Spurgeon reminds us that God has a “life-purpose” for every person. He encourages us to pray for grace to use our time, talents, hearts and minds for God, which is a good reminder for us all — but especially for those waiting on God.

I also love this prayer from the great 17th century French philosopher Blaise Pascal.

O Lord, let me not henceforth desire health or life except to spend them for you, with you, and in you. You alone know what is good for me; do therefore what seems best to you. Give to me or take from me; conform my will to yours; and grant that with humble and perfect submission and in holy confidence I may receive the orders of your eternal providence, and may equally adore all that comes to me from you.

Pascal shows how to prayerfully trust God to “give or take” as He sees fit, because He alone knows what is best for us. Pascal also models prayer for humility and submission, seeing that God sometimes will bring difficulties in our life for purposes greater than our momentary comfort.

This last excerpt from the Puritan prayer book, The Valley of Vision, reminds of the many gifts we have in Christ Jesus:

But as stars fade before the rising sun, thou hast eclipsed all these benefits in the wisdom and grace that purposed redemption by Jesus thy Son. Blessed be thy mercy that laid help on one that is mighty and willing, one that is able to save to the uttermost. Make us deeply sensible of our need of his saving grace, of the blood that cleanses, of the rest he has promised. And impute to us that righteousness which justifies the guilty, gives them a title to eternal life, and possession of the Spirit. May we love the freeness of salvation, and joy in its holiness; Give us faith to grasp thy promises, that are our hope, … May we be alive to every call of duty, accepting without question thy determination of our circumstances and our service.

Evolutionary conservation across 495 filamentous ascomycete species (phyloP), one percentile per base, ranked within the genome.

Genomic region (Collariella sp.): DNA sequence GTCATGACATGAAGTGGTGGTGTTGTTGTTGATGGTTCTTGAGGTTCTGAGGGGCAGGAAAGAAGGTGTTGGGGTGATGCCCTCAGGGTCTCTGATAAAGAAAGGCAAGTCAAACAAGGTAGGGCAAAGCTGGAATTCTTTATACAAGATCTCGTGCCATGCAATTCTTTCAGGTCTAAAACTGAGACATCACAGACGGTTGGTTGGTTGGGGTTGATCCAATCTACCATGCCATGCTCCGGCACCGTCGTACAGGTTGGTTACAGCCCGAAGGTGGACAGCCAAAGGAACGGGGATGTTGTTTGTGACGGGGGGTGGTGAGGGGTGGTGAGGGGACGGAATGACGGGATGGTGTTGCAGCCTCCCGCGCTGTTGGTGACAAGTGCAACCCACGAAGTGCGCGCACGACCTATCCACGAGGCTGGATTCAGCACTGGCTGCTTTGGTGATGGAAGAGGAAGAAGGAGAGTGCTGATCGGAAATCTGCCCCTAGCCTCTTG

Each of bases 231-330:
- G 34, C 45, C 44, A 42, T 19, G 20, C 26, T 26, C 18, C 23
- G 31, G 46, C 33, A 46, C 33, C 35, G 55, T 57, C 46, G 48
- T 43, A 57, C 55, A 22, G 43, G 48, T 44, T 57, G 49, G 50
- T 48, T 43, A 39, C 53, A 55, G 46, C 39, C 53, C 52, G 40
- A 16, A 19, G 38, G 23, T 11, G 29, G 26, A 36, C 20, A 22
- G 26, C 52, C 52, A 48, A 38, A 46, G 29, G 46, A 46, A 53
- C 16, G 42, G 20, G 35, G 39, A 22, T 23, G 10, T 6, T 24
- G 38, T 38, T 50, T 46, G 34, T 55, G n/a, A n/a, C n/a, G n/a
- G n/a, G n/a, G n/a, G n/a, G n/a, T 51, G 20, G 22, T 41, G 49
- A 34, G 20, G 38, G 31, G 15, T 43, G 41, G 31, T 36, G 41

I believe Christians should collect great prayers. If you don’t resonate with any of these, find some you do. Start a prayer notebook to store the saints’ precious prayers alongside your own prayers. I believe we should put effort into growing in prayer, and writing them down can be a great way to grow in this regard.

In Revelation, John sees a vision of worship in heaven, and 24 elders fall down “before the Lamb, each holding a harp, and golden bowls full of incense, which are the prayers of the saints” (Revelation 5:8). Our God stores up our prayers as a worshipful fragrance. He stores them because they are forever precious to Him. Let’s join God in remembering these great prayers prayed and then kneel before Him, filling God’s golden bowls with prayers of our own.

Copyright 2012 Andrew Hess. All Rights Reserved.

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About the Author

Andrew Hess

Andrew Hess is a Sr. Communications Specialist at Compassion International. He formally served as the director of content at the White Horse Inn and editor of His writing has also been featured on the Gospel Coalition. He lives in Colorado Springs with his wife Jen and their young son. Andrew and Jen met at the very first Boundless Pursuit conference at Focus on the Family in 2014.